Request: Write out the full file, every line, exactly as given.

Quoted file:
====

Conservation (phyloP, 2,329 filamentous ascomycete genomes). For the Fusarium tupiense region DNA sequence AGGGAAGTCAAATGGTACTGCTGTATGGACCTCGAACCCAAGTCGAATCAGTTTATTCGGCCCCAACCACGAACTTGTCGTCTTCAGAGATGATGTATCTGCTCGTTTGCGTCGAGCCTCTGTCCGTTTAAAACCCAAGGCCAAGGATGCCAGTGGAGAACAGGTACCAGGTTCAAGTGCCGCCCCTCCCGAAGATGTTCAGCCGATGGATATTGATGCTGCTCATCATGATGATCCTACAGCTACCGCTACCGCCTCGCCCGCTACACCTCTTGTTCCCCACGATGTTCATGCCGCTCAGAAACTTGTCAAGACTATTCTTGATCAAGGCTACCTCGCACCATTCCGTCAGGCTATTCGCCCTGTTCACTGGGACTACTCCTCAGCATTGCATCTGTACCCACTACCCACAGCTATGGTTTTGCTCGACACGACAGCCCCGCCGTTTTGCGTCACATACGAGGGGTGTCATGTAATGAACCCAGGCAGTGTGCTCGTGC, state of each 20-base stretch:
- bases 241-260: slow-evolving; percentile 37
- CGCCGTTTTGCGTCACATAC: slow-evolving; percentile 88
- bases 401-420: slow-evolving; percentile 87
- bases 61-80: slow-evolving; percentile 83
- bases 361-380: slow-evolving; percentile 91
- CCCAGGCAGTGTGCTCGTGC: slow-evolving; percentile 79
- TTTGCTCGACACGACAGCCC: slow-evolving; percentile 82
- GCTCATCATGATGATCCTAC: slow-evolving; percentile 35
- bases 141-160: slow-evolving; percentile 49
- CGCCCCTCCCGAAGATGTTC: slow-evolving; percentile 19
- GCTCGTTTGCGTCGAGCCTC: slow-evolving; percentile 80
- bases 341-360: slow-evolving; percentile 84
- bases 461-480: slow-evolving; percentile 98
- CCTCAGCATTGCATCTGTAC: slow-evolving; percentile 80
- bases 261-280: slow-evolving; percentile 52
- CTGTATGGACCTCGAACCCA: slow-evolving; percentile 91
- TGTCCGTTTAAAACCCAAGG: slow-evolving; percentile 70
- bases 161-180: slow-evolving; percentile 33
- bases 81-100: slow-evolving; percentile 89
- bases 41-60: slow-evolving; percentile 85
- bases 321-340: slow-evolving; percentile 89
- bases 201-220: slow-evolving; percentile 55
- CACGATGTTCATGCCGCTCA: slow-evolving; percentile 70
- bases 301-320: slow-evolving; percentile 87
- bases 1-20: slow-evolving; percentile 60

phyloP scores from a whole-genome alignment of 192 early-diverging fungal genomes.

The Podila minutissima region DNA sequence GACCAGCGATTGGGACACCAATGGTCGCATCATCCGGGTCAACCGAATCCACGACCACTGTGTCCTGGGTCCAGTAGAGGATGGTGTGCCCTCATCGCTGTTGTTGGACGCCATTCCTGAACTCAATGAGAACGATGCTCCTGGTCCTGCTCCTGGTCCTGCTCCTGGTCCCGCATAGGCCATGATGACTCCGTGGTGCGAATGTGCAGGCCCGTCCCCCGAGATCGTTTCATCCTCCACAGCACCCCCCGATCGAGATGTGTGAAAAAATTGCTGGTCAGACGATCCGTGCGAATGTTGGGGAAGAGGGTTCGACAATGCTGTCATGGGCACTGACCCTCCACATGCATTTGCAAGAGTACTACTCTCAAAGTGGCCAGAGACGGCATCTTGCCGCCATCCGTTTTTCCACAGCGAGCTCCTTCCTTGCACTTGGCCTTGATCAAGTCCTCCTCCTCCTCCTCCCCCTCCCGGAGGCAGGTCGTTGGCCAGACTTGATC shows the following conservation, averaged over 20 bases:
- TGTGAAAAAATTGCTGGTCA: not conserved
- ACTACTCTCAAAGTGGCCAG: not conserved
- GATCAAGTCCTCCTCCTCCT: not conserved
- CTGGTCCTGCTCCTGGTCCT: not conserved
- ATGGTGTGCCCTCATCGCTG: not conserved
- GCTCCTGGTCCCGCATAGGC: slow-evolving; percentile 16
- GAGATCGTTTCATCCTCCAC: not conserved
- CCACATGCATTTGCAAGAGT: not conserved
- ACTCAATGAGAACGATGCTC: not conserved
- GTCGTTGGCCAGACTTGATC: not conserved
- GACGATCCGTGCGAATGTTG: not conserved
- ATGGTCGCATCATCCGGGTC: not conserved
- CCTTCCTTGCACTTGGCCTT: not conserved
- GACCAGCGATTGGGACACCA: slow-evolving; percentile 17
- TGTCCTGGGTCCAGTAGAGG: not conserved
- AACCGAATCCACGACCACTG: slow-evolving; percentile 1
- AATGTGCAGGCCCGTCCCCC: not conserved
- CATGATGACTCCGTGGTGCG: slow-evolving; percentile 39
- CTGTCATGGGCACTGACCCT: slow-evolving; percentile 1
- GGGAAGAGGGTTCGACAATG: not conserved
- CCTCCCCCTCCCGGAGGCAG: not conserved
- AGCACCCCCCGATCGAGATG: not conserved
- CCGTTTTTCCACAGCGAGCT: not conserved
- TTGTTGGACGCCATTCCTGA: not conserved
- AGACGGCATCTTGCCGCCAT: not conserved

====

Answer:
Conservation (phyloP, 2,329 filamentous ascomycete genomes). For the Fusarium tupiense region DNA sequence AGGGAAGTCAAATGGTACTGCTGTATGGACCTCGAACCCAAGTCGAATCAGTTTATTCGGCCCCAACCACGAACTTGTCGTCTTCAGAGATGATGTATCTGCTCGTTTGCGTCGAGCCTCTGTCCGTTTAAAACCCAAGGCCAAGGATGCCAGTGGAGAACAGGTACCAGGTTCAAGTGCCGCCCCTCCCGAAGATGTTCAGCCGATGGATATTGATGCTGCTCATCATGATGATCCTACAGCTACCGCTACCGCCTCGCCCGCTACACCTCTTGTTCCCCACGATGTTCATGCCGCTCAGAAACTTGTCAAGACTATTCTTGATCAAGGCTACCTCGCACCATTCCGTCAGGCTATTCGCCCTGTTCACTGGGACTACTCCTCAGCATTGCATCTGTACCCACTACCCACAGCTATGGTTTTGCTCGACACGACAGCCCCGCCGTTTTGCGTCACATACGAGGGGTGTCATGTAATGAACCCAGGCAGTGTGCTCGTGC, state of each 20-base stretch:
- bases 241-260: slow-evolving; percentile 37
- CGCCGTTTTGCGTCACATAC: slow-evolving; percentile 88
- bases 401-420: slow-evolving; percentile 87
- bases 61-80: slow-evolving; percentile 83
- bases 361-380: slow-evolving; percentile 91
- CCCAGGCAGTGTGCTCGTGC: slow-evolving; percentile 79
- TTTGCTCGACACGACAGCCC: slow-evolving; percentile 82
- GCTCATCATGATGATCCTAC: slow-evolving; percentile 35
- bases 141-160: slow-evolving; percentile 49
- CGCCCCTCCCGAAGATGTTC: slow-evolving; percentile 19
- GCTCGTTTGCGTCGAGCCTC: slow-evolving; percentile 80
- bases 341-360: slow-evolving; percentile 84
- bases 461-480: slow-evolving; percentile 98
- CCTCAGCATTGCATCTGTAC: slow-evolving; percentile 80
- bases 261-280: slow-evolving; percentile 52
- CTGTATGGACCTCGAACCCA: slow-evolving; percentile 91
- TGTCCGTTTAAAACCCAAGG: slow-evolving; percentile 70
- bases 161-180: slow-evolving; percentile 33
- bases 81-100: slow-evolving; percentile 89
- bases 41-60: slow-evolving; percentile 85
- bases 321-340: slow-evolving; percentile 89
- bases 201-220: slow-evolving; percentile 55
- CACGATGTTCATGCCGCTCA: slow-evolving; percentile 70
- bases 301-320: slow-evolving; percentile 87
- bases 1-20: slow-evolving; percentile 60

phyloP scores from a whole-genome alignment of 192 early-diverging fungal genomes.

The Podila minutissima region DNA sequence GACCAGCGATTGGGACACCAATGGTCGCATCATCCGGGTCAACCGAATCCACGACCACTGTGTCCTGGGTCCAGTAGAGGATGGTGTGCCCTCATCGCTGTTGTTGGACGCCATTCCTGAACTCAATGAGAACGATGCTCCTGGTCCTGCTCCTGGTCCTGCTCCTGGTCCCGCATAGGCCATGATGACTCCGTGGTGCGAATGTGCAGGCCCGTCCCCCGAGATCGTTTCATCCTCCACAGCACCCCCCGATCGAGATGTGTGAAAAAATTGCTGGTCAGACGATCCGTGCGAATGTTGGGGAAGAGGGTTCGACAATGCTGTCATGGGCACTGACCCTCCACATGCATTTGCAAGAGTACTACTCTCAAAGTGGCCAGAGACGGCATCTTGCCGCCATCCGTTTTTCCACAGCGAGCTCCTTCCTTGCACTTGGCCTTGATCAAGTCCTCCTCCTCCTCCTCCCCCTCCCGGAGGCAGGTCGTTGGCCAGACTTGATC shows the following conservation, averaged over 20 bases:
- TGTGAAAAAATTGCTGGTCA: not conserved
- ACTACTCTCAAAGTGGCCAG: not conserved
- GATCAAGTCCTCCTCCTCCT: not conserved
- CTGGTCCTGCTCCTGGTCCT: not conserved
- ATGGTGTGCCCTCATCGCTG: not conserved
- GCTCCTGGTCCCGCATAGGC: slow-evolving; percentile 16
- GAGATCGTTTCATCCTCCAC: not conserved
- CCACATGCATTTGCAAGAGT: not conserved
- ACTCAATGAGAACGATGCTC: not conserved
- GTCGTTGGCCAGACTTGATC: not conserved
- GACGATCCGTGCGAATGTTG: not conserved
- ATGGTCGCATCATCCGGGTC: not conserved
- CCTTCCTTGCACTTGGCCTT: not conserved
- GACCAGCGATTGGGACACCA: slow-evolving; percentile 17
- TGTCCTGGGTCCAGTAGAGG: not conserved
- AACCGAATCCACGACCACTG: slow-evolving; percentile 1
- AATGTGCAGGCCCGTCCCCC: not conserved
- CATGATGACTCCGTGGTGCG: slow-evolving; percentile 39
- CTGTCATGGGCACTGACCCT: slow-evolving; percentile 1
- GGGAAGAGGGTTCGACAATG: not conserved
- CCTCCCCCTCCCGGAGGCAG: not conserved
- AGCACCCCCCGATCGAGATG: not conserved
- CCGTTTTTCCACAGCGAGCT: not conserved
- TTGTTGGACGCCATTCCTGA: not conserved
- AGACGGCATCTTGCCGCCAT: not conserved